Eulogy for Professor James Crawford: International Law Commission (ILC), 22 July 2021 (A/CN.4/ SR 3547)
Thank you, Mr. Chairman, for giving me the floor to speak in memory of Judge James Crawford.
Like everybody else, I learned, with deep sorrow, of the untimely death of Judge James Crawford on 31 May 2021. It was some of my students in Beijing who first gave me the news through WeChat. I am from Japan, but I have been teaching in China. Professor Crawford has been very popular among Chinese students of international law. He visited Peking University in early 1990s at the invitation of Professor Wang Tieya. He taught at Xi’an Jiaotong University since 2013 as well as at the Xiamen Academy of International Law in 2015. So, my students from Peking University and University of Chinese Academy of Social Sciences (formerly China Youth University of Political Studies) join me in expressing our deepest regrets over the passing of Professor James Crawford.
I apologize at the outset that my remarks today are rather personal. I will touch mainly on his activities in the relevant academic associations.
I first met Professor Crawford in Tokyo in the early 1990s. Over dinner, we talked about the ILC, as I had worked for its Secretariat before, and James had just become a member. We instantly became close friends, which was at least the impression I had on my side. While Director of the Lauterpacht Center for International Law in Cambridge, he was kind enough to invite me to give a lunch-time lecture in 2001. In the following year, he arranged that my article on Thomas Baty be published in the 2002 issue of the British Year Book of International Law, for which he was serving as Editor at the time. Thus, I owe him a great deal personally.
We overlapped at the Curatorium of the Hague Academy of International Law for some thirteen years. We met there twice a year. I recall that President Boutros Boutros-Ghali and all other members of the Curatorium were invited to a dinner at the beautiful residence of the Brazilian Ambassador in The Hague in 2006, when Mr. Gilberto Saboia, our colleague, was Ambassador to the Netherlands. Professor Crawford had great authority at the Curatorium, and he was respected as its de facto “Dean”. At the Program (Selection) Committee meetings of the Curatorium, he always supported my proposals for professors to deliver lectures at the summer courses. Together, we tried to get as many professors as possible from Asia and Africa, long under-represented in the Academy’s summer program.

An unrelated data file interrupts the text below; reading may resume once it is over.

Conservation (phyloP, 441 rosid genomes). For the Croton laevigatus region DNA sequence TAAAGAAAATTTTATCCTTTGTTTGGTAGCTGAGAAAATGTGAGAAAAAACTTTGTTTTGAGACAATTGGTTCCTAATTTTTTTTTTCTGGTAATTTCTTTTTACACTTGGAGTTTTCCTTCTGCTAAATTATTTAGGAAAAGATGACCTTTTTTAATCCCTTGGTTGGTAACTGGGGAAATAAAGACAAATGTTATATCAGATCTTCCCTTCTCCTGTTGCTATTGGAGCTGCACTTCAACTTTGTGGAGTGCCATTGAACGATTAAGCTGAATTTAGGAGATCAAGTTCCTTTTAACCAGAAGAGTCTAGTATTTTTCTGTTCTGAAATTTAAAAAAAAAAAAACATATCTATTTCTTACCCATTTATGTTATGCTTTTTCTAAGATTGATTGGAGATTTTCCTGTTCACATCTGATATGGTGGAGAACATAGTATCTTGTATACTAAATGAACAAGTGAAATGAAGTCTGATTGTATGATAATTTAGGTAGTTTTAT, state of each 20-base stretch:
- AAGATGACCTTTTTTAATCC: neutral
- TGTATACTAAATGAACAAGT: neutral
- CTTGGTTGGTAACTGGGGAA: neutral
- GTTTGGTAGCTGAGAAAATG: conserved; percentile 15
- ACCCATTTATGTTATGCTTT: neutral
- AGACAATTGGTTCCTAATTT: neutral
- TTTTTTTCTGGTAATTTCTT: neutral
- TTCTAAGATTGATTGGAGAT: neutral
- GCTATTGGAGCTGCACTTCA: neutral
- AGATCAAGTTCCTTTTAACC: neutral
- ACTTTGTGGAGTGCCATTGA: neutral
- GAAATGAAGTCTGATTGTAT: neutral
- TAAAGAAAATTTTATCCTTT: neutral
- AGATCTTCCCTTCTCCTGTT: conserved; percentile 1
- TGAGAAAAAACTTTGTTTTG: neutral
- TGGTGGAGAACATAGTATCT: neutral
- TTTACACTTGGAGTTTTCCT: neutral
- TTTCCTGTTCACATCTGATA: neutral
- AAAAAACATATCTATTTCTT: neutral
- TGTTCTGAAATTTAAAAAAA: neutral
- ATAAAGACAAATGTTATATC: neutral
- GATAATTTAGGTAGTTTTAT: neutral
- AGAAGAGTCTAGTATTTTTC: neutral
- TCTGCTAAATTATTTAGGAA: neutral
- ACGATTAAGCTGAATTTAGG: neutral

However, there was an unfortunate incident. One of the professors whom I nominated for the summer course, supported by all the Curatorium members, turned out to be unprepared. Many students complained. Hearing about this incident, I felt awfully responsible, and I immediately tendered my resignation to the Curatorium. Professor Crawford, together with Professor Yves Daudet, then the Academy’s Secretary General, asked not to resign, saying that we had all thought the professor was a good choice, and if I had resigned, all of the Curatorium members would have to resign as well. So, I withdrew my resignation. I witnessed a similar incident a few years ago at the Xiamen Academy of International Law, and I guess, unfortunately, it is not a unique phenomenon.
Professor Crawford gave a Special Course at the Academy in 1997, as well as the General Course in 2013. Both texts have a prominent place in the Collected Courses, in which he is immortalized for his contributions. The general course was attended by an unprecedented number of students who came from all over the world. We were all surprised that he submitted his manuscript of the general course not only in its original English language but also in French.